August 18th Double-Barrelled Review

So I’m a few weeks late, that’s a fact that will likely become the rule and not the exception. However I only have things to say that are worth saying, so play on!

Batman Beyond: Enter Grayson!
When the ‘Batman Beyond’ cartoon was announced, I instantly dismissed it on the prejudiced grounds of “shows based on legacy characters are bad concepts that don’t improve on execution”. I’ve obviously not been made privy to british crime show Taggart, but I digress. My problem was that without Bruce Wayne, the character, the means and the drive wouldn’t be there to make this ‘Beyond’ a true Batman story. Well, someone must’ve been thinking this, or decided to one-up my cynicism. Batman Beyond has a Bruce Wayne, and aged or not, he’s still the Batman we all know and love.

So for me the show ended up working. It’s a high-tech future Gotham with a high-tech future bat-suit, and a brilliantly cranky ex-vigilante, now senior citizen. Having Wayne so involved as the new Batman’s mentor is what makes this work, and keeps it a viable part of the bat-mythology.

The current mini-series is treading the tried path of “someone from the past makes a terrifying return”, and apart from being homicidal and knowing the Batman’s foes inside out, we are yet to get a solid clue of their identity. Dressed in a way that suggests “Hush”, the alter-ego of Wayne’s once-friend surgeon Tommy Elliot, this answer feels too easy, and given the aging involved, I have dismissed it on the grounds of “too easy”, “too reckless and frenzied” and most importantly, “too sprightly”. At each murder he leaves another villain-themed clue, this time it’s playing cards…

One question that was never answered by the tv show was the fate of Richard Grayson, aka Nightwing. Along the way we learnt about Barbara Gordon (Batgirl) and Tim Drake (Robin), we even saw a few classic villains (the Bane reveal was superb), but the first Boy Wonder was conspicuously missing – after a single reference to his code name, the comics are now answering the question, and so next month I’ll be able to regale you with just how he fits into this stark future, which feels more and more like the Gotham of old.

Ex Machina #50: Farewell, old friend
A rarity amongst my collection, Ex Machina was a dark horse recommended to me back at issue 1. Following NYC Mayor Mitchell Hundred through his years in office, Ex Machina tells of his previous short-lived career as the hero “The Great Machine”. An interesting blend of remembered heroics and political dealings has filled the 50 issues, rolling from terrorist attacks, to gay rights, to potential scandal caused by the mayor’s ability to talk to machines.

For a long time the comic didn’t touch on the topic or backstory of how Hundred’s powers were received or worked. We knew that he was at the centre of an almost supernatural explosion, and then he was powered, but that was it. This never felt like a matter of ignoring the pink elephant, but rather the story of the now was rivetting enough that the green tracery on his face was not a nagging question that required immediate answering. I like this, it gave a level of maturity and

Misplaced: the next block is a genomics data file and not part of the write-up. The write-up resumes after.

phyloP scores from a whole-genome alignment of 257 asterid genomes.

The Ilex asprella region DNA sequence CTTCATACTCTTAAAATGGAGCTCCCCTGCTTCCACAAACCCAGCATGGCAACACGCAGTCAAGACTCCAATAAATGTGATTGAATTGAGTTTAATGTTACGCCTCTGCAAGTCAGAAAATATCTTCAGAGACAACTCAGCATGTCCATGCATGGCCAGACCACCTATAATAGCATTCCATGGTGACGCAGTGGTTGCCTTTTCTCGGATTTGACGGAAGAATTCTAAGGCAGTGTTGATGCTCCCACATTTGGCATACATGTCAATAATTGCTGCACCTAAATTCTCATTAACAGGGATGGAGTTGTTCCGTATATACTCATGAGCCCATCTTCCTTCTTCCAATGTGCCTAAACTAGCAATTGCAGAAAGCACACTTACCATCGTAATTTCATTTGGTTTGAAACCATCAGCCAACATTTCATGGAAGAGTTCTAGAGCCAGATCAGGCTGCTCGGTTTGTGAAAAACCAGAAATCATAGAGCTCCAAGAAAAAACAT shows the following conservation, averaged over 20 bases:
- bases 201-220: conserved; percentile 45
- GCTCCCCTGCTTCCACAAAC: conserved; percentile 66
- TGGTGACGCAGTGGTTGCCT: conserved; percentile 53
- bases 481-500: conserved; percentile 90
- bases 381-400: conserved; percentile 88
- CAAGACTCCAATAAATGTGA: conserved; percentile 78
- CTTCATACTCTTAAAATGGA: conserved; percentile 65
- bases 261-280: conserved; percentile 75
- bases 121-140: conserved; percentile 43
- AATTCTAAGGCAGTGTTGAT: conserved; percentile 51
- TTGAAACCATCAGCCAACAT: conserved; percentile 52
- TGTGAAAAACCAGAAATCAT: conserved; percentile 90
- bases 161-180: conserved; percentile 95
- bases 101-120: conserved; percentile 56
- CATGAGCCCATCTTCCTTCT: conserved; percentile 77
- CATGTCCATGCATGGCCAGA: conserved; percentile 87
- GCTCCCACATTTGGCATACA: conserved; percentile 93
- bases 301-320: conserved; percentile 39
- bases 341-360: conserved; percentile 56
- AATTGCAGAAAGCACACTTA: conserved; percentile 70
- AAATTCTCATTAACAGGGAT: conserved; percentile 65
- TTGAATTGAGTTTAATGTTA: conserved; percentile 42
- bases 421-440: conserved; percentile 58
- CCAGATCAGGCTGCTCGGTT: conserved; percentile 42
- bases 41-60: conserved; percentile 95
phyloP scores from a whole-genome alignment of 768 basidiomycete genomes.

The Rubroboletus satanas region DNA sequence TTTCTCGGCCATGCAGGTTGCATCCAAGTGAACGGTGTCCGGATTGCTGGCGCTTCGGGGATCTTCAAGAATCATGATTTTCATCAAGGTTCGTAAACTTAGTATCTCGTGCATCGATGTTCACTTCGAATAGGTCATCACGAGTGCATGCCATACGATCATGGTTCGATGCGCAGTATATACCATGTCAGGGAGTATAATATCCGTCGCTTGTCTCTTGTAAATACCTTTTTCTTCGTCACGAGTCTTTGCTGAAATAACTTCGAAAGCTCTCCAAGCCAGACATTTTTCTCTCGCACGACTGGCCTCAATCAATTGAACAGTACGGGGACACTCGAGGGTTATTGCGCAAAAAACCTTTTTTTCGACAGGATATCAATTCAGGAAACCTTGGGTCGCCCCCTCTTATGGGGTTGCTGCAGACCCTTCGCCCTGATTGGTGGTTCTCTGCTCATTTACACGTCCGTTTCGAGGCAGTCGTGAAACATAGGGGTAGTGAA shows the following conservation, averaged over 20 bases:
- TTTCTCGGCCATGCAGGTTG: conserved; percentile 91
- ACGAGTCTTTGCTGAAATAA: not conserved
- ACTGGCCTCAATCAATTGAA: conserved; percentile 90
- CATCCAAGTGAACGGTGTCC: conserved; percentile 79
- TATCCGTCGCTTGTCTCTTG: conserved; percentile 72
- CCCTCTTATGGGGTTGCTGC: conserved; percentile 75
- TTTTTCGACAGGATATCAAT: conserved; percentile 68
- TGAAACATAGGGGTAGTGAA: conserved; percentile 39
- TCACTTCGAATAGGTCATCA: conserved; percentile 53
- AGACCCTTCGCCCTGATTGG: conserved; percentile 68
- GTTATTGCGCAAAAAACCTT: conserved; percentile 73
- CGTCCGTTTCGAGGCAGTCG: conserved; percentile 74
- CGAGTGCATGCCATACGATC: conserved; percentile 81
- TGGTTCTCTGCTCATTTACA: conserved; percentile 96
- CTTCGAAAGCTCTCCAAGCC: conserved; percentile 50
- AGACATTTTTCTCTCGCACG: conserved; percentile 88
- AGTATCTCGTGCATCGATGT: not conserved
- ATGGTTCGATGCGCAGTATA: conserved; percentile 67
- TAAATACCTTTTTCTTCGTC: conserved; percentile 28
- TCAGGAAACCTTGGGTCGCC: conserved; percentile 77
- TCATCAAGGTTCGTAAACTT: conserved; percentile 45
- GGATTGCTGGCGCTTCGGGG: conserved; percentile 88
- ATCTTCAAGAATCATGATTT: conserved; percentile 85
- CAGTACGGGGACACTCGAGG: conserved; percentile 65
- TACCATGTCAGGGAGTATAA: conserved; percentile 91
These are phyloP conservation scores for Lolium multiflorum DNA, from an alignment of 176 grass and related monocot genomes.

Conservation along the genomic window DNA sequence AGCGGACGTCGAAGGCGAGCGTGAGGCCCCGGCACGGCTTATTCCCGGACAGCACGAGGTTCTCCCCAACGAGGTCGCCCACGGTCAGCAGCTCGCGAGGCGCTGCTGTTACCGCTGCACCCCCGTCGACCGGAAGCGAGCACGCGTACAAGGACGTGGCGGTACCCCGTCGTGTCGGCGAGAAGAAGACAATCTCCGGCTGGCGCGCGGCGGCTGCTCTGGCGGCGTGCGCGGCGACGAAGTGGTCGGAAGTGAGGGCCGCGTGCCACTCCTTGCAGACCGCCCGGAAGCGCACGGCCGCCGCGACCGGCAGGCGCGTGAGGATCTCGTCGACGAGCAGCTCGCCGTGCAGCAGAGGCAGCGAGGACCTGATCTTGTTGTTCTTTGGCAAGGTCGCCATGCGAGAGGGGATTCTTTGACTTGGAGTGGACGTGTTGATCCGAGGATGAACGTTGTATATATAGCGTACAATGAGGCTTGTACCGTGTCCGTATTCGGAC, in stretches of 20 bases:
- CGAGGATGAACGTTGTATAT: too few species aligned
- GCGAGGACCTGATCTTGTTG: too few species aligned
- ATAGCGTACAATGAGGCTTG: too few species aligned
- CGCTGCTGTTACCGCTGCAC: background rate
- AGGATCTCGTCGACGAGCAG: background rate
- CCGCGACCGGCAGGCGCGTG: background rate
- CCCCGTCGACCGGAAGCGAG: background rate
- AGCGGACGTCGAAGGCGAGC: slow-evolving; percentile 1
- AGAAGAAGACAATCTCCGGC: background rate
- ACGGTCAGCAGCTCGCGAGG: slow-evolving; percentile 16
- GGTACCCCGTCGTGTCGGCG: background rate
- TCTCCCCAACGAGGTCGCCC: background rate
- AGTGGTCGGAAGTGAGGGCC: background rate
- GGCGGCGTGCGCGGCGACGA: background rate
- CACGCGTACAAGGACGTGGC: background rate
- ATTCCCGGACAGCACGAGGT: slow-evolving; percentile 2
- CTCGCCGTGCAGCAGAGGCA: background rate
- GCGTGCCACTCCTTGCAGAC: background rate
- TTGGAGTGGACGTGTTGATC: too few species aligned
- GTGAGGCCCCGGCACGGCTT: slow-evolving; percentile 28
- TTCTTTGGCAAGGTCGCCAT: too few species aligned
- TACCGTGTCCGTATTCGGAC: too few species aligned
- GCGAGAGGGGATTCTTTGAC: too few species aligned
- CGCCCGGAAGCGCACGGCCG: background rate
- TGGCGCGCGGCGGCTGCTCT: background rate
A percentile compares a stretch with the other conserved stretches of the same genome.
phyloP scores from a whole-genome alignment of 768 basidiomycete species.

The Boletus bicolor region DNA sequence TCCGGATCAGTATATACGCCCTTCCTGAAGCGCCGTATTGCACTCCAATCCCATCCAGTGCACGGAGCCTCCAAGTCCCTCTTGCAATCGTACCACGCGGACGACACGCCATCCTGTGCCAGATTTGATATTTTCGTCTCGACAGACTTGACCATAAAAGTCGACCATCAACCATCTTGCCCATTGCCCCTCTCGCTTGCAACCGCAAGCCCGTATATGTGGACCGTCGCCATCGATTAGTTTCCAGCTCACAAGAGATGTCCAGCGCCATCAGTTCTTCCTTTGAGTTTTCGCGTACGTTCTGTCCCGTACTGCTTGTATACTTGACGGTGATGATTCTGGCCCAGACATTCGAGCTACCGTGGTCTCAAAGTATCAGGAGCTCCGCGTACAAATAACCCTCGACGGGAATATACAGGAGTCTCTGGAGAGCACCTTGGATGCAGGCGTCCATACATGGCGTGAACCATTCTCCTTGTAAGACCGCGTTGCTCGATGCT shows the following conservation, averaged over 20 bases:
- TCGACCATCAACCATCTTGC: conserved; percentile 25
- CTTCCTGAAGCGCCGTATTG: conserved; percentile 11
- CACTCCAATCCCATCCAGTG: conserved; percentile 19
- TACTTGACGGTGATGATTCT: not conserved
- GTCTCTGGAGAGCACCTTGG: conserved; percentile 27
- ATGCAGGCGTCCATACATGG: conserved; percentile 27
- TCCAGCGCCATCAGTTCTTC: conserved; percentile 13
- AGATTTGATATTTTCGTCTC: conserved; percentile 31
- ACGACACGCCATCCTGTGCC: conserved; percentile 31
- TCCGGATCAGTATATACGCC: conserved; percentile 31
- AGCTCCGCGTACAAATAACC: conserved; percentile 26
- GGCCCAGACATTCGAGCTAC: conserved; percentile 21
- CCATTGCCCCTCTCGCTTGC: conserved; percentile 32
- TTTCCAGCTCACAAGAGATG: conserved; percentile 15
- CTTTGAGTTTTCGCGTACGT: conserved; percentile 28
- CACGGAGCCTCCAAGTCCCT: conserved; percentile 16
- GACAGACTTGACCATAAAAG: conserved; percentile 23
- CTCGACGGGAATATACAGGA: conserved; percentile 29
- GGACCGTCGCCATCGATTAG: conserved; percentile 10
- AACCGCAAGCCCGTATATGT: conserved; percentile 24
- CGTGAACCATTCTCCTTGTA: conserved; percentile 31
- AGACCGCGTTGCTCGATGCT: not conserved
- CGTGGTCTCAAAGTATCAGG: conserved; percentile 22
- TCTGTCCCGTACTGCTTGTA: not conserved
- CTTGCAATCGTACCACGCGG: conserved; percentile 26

For a long time the comic didn’t touch on the topic or backstory of how Hundred’s powers were received or worked. We knew that he was at the centre of an almost supernatural explosion, and then he was powered, but that was it. This never felt like a matter of ignoring the pink elephant, but rather the story of the now was rivetting enough that the green tracery on his face was not a nagging question that required immediate answering. I like this, it gave a level of maturity and to the book that a big “secret origins” reveal would have degraded.

The final issue leaves just as many threads open as it ties off. Hundred’s career goes in a direction long-hinted at, and his time at Gracie Manor comes to a terrible conclusion. An oft-recurring theme of Hundred finding himself in a “man vs Great Machine” dilemma as to how to save the day creates a surprising climax that was neither expected, or something I thought Vaughn would put us through, especially given the roller-coaster of excitement that the last arc has been.

I cannot recommend this book more highly. It’s old enough now that trades exist to allow a new reader to quickly gather up the required reading materials, and enjoy it. For a book that initially sounded more like an urban spin-off of the West Wing, Ex Machina stood head and shoulders above most all other books, if not for it’s tactile handling of current issues, but for the way it cast super-heroics into such a real light.

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~ by nick on September 8, 2010.

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